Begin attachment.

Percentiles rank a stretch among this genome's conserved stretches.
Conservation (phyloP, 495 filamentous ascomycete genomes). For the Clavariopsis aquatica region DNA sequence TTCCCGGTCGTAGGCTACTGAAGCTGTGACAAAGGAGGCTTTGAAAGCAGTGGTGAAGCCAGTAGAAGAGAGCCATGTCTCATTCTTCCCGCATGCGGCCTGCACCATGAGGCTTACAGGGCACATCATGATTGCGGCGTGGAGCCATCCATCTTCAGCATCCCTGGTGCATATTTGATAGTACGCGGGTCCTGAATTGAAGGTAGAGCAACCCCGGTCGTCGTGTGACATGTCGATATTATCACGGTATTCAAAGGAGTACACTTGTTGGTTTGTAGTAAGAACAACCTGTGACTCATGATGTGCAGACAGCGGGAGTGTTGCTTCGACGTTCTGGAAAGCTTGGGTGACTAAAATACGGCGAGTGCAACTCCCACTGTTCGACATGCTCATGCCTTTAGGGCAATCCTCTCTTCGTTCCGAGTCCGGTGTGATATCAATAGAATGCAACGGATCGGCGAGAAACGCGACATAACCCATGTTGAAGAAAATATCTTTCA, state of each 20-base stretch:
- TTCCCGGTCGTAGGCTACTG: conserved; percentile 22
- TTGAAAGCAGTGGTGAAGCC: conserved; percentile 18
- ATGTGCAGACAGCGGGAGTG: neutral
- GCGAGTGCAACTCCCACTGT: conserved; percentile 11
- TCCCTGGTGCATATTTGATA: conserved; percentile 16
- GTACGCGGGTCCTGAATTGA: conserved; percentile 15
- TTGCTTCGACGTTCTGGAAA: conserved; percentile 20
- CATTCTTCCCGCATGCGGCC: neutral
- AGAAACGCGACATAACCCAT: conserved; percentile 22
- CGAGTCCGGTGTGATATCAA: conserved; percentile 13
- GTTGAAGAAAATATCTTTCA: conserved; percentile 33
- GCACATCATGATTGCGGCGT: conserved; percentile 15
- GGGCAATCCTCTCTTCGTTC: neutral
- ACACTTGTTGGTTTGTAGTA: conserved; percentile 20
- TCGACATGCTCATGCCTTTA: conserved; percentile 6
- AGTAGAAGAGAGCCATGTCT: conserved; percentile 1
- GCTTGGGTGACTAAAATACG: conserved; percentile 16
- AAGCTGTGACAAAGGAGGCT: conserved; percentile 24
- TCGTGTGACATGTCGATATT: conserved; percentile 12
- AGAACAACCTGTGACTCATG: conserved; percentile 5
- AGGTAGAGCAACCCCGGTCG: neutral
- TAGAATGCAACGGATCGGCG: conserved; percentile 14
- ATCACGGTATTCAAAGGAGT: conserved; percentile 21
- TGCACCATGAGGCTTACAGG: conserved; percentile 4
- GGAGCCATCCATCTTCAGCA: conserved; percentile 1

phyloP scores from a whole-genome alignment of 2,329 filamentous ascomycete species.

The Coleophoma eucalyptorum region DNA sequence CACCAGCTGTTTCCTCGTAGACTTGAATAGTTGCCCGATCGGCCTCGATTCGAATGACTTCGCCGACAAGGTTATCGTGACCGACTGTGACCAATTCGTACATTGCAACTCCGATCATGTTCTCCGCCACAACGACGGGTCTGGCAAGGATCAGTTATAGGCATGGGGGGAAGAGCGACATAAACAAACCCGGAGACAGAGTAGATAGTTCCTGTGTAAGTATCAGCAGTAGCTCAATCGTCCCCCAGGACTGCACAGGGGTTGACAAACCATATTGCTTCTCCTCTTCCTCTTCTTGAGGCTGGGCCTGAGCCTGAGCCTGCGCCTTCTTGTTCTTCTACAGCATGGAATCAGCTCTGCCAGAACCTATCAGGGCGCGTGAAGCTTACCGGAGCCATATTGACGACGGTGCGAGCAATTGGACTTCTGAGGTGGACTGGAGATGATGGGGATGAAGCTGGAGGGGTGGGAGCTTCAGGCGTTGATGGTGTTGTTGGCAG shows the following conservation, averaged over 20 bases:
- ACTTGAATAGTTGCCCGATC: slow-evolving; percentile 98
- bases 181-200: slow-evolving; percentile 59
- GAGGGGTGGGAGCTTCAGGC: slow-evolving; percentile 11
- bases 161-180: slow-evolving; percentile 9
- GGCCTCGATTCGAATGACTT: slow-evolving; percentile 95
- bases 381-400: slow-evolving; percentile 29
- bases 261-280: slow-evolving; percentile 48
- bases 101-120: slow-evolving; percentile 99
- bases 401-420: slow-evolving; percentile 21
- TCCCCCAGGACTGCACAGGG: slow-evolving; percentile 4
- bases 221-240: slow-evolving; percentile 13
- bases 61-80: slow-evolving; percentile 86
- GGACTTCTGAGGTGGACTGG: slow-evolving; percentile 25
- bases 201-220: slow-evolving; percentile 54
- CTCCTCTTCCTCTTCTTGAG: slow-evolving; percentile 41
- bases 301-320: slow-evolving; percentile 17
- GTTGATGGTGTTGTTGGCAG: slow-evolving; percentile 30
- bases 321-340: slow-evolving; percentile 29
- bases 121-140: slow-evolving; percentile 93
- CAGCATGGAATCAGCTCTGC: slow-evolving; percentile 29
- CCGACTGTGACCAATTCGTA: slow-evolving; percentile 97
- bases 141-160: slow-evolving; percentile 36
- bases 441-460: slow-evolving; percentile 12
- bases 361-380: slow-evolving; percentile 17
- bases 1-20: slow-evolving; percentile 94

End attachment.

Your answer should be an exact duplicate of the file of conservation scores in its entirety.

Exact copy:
Percentiles rank a stretch among this genome's conserved stretches.
Conservation (phyloP, 495 filamentous ascomycete genomes). For the Clavariopsis aquatica region DNA sequence TTCCCGGTCGTAGGCTACTGAAGCTGTGACAAAGGAGGCTTTGAAAGCAGTGGTGAAGCCAGTAGAAGAGAGCCATGTCTCATTCTTCCCGCATGCGGCCTGCACCATGAGGCTTACAGGGCACATCATGATTGCGGCGTGGAGCCATCCATCTTCAGCATCCCTGGTGCATATTTGATAGTACGCGGGTCCTGAATTGAAGGTAGAGCAACCCCGGTCGTCGTGTGACATGTCGATATTATCACGGTATTCAAAGGAGTACACTTGTTGGTTTGTAGTAAGAACAACCTGTGACTCATGATGTGCAGACAGCGGGAGTGTTGCTTCGACGTTCTGGAAAGCTTGGGTGACTAAAATACGGCGAGTGCAACTCCCACTGTTCGACATGCTCATGCCTTTAGGGCAATCCTCTCTTCGTTCCGAGTCCGGTGTGATATCAATAGAATGCAACGGATCGGCGAGAAACGCGACATAACCCATGTTGAAGAAAATATCTTTCA, state of each 20-base stretch:
- TTCCCGGTCGTAGGCTACTG: conserved; percentile 22
- TTGAAAGCAGTGGTGAAGCC: conserved; percentile 18
- ATGTGCAGACAGCGGGAGTG: neutral
- GCGAGTGCAACTCCCACTGT: conserved; percentile 11
- TCCCTGGTGCATATTTGATA: conserved; percentile 16
- GTACGCGGGTCCTGAATTGA: conserved; percentile 15
- TTGCTTCGACGTTCTGGAAA: conserved; percentile 20
- CATTCTTCCCGCATGCGGCC: neutral
- AGAAACGCGACATAACCCAT: conserved; percentile 22
- CGAGTCCGGTGTGATATCAA: conserved; percentile 13
- GTTGAAGAAAATATCTTTCA: conserved; percentile 33
- GCACATCATGATTGCGGCGT: conserved; percentile 15
- GGGCAATCCTCTCTTCGTTC: neutral
- ACACTTGTTGGTTTGTAGTA: conserved; percentile 20
- TCGACATGCTCATGCCTTTA: conserved; percentile 6
- AGTAGAAGAGAGCCATGTCT: conserved; percentile 1
- GCTTGGGTGACTAAAATACG: conserved; percentile 16
- AAGCTGTGACAAAGGAGGCT: conserved; percentile 24
- TCGTGTGACATGTCGATATT: conserved; percentile 12
- AGAACAACCTGTGACTCATG: conserved; percentile 5
- AGGTAGAGCAACCCCGGTCG: neutral
- TAGAATGCAACGGATCGGCG: conserved; percentile 14
- ATCACGGTATTCAAAGGAGT: conserved; percentile 21
- TGCACCATGAGGCTTACAGG: conserved; percentile 4
- GGAGCCATCCATCTTCAGCA: conserved; percentile 1

phyloP scores from a whole-genome alignment of 2,329 filamentous ascomycete species.

The Coleophoma eucalyptorum region DNA sequence CACCAGCTGTTTCCTCGTAGACTTGAATAGTTGCCCGATCGGCCTCGATTCGAATGACTTCGCCGACAAGGTTATCGTGACCGACTGTGACCAATTCGTACATTGCAACTCCGATCATGTTCTCCGCCACAACGACGGGTCTGGCAAGGATCAGTTATAGGCATGGGGGGAAGAGCGACATAAACAAACCCGGAGACAGAGTAGATAGTTCCTGTGTAAGTATCAGCAGTAGCTCAATCGTCCCCCAGGACTGCACAGGGGTTGACAAACCATATTGCTTCTCCTCTTCCTCTTCTTGAGGCTGGGCCTGAGCCTGAGCCTGCGCCTTCTTGTTCTTCTACAGCATGGAATCAGCTCTGCCAGAACCTATCAGGGCGCGTGAAGCTTACCGGAGCCATATTGACGACGGTGCGAGCAATTGGACTTCTGAGGTGGACTGGAGATGATGGGGATGAAGCTGGAGGGGTGGGAGCTTCAGGCGTTGATGGTGTTGTTGGCAG shows the following conservation, averaged over 20 bases:
- ACTTGAATAGTTGCCCGATC: slow-evolving; percentile 98
- bases 181-200: slow-evolving; percentile 59
- GAGGGGTGGGAGCTTCAGGC: slow-evolving; percentile 11
- bases 161-180: slow-evolving; percentile 9
- GGCCTCGATTCGAATGACTT: slow-evolving; percentile 95
- bases 381-400: slow-evolving; percentile 29
- bases 261-280: slow-evolving; percentile 48
- bases 101-120: slow-evolving; percentile 99
- bases 401-420: slow-evolving; percentile 21
- TCCCCCAGGACTGCACAGGG: slow-evolving; percentile 4
- bases 221-240: slow-evolving; percentile 13
- bases 61-80: slow-evolving; percentile 86
- GGACTTCTGAGGTGGACTGG: slow-evolving; percentile 25
- bases 201-220: slow-evolving; percentile 54
- CTCCTCTTCCTCTTCTTGAG: slow-evolving; percentile 41
- bases 301-320: slow-evolving; percentile 17
- GTTGATGGTGTTGTTGGCAG: slow-evolving; percentile 30
- bases 321-340: slow-evolving; percentile 29
- bases 121-140: slow-evolving; percentile 93
- CAGCATGGAATCAGCTCTGC: slow-evolving; percentile 29
- CCGACTGTGACCAATTCGTA: slow-evolving; percentile 97
- bases 141-160: slow-evolving; percentile 36
- bases 441-460: slow-evolving; percentile 12
- bases 361-380: slow-evolving; percentile 17
- bases 1-20: slow-evolving; percentile 94